In the past, determining the absolute DNA content of cells has proven to be useful in the prognosis of hematological malignancy. A DNA index (DI) is established to assess abnormal DNA content. Cells are stained with propidium iodide (PI), and the DI is an expression of the ratio of DNA content of Gq/Gj cells in the abnormal population to that of a normal population. It is possible to identify the abnormal peak by comparing its position with nucleated chicken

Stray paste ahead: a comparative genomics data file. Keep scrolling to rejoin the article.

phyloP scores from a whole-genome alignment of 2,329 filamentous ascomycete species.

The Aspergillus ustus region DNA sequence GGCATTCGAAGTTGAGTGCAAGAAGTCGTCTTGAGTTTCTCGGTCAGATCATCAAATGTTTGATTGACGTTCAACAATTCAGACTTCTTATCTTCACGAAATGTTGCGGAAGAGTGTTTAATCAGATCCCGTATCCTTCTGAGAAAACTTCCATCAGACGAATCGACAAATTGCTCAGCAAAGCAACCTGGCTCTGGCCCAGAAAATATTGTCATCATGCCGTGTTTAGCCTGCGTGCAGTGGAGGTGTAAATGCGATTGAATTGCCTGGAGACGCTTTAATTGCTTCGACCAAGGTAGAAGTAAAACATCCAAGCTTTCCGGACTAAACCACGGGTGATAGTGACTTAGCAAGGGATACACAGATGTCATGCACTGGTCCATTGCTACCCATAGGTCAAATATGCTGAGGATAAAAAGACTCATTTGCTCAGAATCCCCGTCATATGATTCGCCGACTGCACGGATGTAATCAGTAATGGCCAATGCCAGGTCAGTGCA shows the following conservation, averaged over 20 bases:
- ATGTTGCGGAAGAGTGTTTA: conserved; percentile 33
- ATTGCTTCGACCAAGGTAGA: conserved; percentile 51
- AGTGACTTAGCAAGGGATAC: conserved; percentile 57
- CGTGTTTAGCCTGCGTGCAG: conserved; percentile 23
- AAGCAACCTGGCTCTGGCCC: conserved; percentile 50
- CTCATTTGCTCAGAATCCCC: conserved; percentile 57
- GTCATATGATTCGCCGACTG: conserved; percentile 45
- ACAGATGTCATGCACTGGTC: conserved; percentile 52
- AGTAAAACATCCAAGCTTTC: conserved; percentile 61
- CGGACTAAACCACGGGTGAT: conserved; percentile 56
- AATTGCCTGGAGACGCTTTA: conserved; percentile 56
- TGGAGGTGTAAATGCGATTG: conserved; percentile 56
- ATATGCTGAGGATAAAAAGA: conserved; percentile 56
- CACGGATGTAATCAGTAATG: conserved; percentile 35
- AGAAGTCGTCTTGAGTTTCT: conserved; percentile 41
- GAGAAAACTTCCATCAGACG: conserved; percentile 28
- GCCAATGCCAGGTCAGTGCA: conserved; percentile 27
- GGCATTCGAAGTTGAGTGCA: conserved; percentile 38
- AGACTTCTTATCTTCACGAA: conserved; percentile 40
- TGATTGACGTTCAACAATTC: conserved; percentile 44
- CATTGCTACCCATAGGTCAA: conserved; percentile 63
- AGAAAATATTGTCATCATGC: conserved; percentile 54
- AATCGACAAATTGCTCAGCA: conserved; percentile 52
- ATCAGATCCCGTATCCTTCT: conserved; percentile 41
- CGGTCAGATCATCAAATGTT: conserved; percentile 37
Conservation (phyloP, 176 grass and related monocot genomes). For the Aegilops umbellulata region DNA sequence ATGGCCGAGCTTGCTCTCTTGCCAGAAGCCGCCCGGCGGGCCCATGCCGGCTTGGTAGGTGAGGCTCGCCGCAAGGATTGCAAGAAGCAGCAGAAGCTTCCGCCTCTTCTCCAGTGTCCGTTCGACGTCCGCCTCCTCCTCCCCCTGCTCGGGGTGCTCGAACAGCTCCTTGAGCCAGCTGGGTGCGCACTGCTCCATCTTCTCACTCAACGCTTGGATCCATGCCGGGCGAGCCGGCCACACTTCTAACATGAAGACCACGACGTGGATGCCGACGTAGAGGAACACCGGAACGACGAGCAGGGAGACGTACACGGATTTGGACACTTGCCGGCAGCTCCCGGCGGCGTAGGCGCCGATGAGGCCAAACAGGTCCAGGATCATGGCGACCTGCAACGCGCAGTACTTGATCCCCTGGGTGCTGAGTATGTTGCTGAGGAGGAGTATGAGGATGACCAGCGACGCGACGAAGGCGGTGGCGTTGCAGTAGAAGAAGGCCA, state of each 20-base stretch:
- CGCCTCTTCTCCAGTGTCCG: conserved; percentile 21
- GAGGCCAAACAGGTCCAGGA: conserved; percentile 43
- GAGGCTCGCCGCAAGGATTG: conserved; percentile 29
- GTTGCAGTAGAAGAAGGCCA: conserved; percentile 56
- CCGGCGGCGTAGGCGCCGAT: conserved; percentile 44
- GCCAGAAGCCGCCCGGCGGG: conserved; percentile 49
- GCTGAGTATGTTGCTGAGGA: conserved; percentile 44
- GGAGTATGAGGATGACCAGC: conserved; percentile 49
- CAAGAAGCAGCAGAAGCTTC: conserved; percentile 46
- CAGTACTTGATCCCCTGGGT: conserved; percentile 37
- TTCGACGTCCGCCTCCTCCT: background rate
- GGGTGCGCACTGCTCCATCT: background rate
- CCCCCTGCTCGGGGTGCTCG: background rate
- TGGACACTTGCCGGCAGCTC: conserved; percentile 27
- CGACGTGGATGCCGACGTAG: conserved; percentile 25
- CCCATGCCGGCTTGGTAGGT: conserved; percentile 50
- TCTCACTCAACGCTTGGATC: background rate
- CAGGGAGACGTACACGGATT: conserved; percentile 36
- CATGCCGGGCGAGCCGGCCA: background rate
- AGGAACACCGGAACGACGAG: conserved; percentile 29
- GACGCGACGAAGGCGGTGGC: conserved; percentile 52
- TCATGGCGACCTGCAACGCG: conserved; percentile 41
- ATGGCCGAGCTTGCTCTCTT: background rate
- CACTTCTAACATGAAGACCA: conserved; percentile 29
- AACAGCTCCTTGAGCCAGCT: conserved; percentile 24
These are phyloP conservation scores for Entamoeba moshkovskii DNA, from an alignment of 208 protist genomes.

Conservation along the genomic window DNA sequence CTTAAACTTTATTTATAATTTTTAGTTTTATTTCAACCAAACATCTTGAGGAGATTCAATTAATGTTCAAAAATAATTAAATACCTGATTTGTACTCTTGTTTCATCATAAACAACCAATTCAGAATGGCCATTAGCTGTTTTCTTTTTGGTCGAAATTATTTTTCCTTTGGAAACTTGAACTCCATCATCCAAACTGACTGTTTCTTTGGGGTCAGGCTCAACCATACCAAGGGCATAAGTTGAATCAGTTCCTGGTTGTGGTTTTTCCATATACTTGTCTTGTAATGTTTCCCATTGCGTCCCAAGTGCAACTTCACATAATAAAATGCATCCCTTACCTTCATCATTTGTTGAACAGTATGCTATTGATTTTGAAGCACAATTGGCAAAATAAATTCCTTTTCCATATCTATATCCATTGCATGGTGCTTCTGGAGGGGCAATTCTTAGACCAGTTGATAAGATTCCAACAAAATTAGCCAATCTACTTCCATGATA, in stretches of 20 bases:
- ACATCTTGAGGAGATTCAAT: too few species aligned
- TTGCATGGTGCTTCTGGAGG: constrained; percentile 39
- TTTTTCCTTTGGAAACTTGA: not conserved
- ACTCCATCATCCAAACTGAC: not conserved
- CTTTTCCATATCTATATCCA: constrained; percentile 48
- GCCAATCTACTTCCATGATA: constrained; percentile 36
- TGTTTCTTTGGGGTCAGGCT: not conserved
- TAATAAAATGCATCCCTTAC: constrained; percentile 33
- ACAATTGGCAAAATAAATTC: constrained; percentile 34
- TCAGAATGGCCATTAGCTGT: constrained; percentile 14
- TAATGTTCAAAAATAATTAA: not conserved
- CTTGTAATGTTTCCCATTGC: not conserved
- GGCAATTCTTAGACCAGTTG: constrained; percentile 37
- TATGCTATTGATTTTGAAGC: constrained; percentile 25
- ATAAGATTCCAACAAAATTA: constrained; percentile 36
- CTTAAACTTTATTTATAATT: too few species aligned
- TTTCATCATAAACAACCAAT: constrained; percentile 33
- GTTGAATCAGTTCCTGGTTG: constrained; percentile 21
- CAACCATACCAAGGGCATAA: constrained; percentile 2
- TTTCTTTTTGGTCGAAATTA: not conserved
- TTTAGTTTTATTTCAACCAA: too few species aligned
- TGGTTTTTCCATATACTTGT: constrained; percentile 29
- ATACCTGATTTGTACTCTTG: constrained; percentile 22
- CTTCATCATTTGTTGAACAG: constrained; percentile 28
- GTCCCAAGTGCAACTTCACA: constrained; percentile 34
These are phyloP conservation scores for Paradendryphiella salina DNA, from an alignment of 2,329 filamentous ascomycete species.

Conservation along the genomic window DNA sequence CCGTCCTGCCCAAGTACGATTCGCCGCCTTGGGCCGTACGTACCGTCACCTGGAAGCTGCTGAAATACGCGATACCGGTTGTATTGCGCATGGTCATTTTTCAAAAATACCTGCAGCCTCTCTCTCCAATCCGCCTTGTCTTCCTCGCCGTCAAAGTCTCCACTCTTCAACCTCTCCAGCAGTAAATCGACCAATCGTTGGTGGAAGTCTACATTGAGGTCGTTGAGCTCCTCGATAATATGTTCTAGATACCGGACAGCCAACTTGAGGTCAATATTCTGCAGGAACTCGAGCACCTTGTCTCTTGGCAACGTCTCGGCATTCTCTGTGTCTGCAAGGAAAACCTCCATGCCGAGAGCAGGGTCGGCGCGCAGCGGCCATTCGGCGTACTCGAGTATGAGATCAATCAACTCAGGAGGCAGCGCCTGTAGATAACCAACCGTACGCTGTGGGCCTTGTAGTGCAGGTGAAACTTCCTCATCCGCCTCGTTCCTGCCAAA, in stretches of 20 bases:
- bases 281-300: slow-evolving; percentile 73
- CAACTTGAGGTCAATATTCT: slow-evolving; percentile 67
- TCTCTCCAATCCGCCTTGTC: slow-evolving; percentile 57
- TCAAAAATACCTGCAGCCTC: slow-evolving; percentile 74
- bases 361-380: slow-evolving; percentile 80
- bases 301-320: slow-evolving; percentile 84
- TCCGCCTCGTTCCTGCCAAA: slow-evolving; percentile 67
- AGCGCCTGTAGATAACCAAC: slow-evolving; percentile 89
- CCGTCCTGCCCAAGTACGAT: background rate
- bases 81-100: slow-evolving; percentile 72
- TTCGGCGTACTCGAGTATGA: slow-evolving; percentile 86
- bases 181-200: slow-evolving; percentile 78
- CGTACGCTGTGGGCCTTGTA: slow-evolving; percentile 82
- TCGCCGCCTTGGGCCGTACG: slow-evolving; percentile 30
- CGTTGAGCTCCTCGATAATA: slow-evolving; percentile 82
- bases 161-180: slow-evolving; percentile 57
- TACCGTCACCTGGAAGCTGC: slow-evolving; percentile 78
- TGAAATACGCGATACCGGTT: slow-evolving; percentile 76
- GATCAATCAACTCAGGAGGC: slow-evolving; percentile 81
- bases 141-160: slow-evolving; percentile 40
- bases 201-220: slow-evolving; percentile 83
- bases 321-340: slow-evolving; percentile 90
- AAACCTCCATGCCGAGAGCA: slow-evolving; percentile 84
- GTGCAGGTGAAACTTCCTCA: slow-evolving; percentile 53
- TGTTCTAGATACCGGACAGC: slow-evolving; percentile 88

Fig. 2. Cell cycle analysis. (A) Cell cycle distribution of cells stained with the DNA dye propidium iodide (top). Left column is of control cells and shows a normal cell cycle distribution, center column is of cells treated with the mitotic inhibitor nocoda-zole and shows cells accumulating in mitosis, and right column is of cells treated with a DNA damaging agent and shows cells accumulating in G2. From these DNA profiles, it is difficult to distinguish between mitotic arrest and G2 arrest. The bottom panel of histograms shows the usefulness of staining for a mitotic protein (histone H3 serine 10 phosphorylation) in making the distinction possible. (B) Propidium iodide staining and staining for histone H3 serine 10 phosphorylation can be combined on a dot plot that shows positive antigen staining of mitotic cells.
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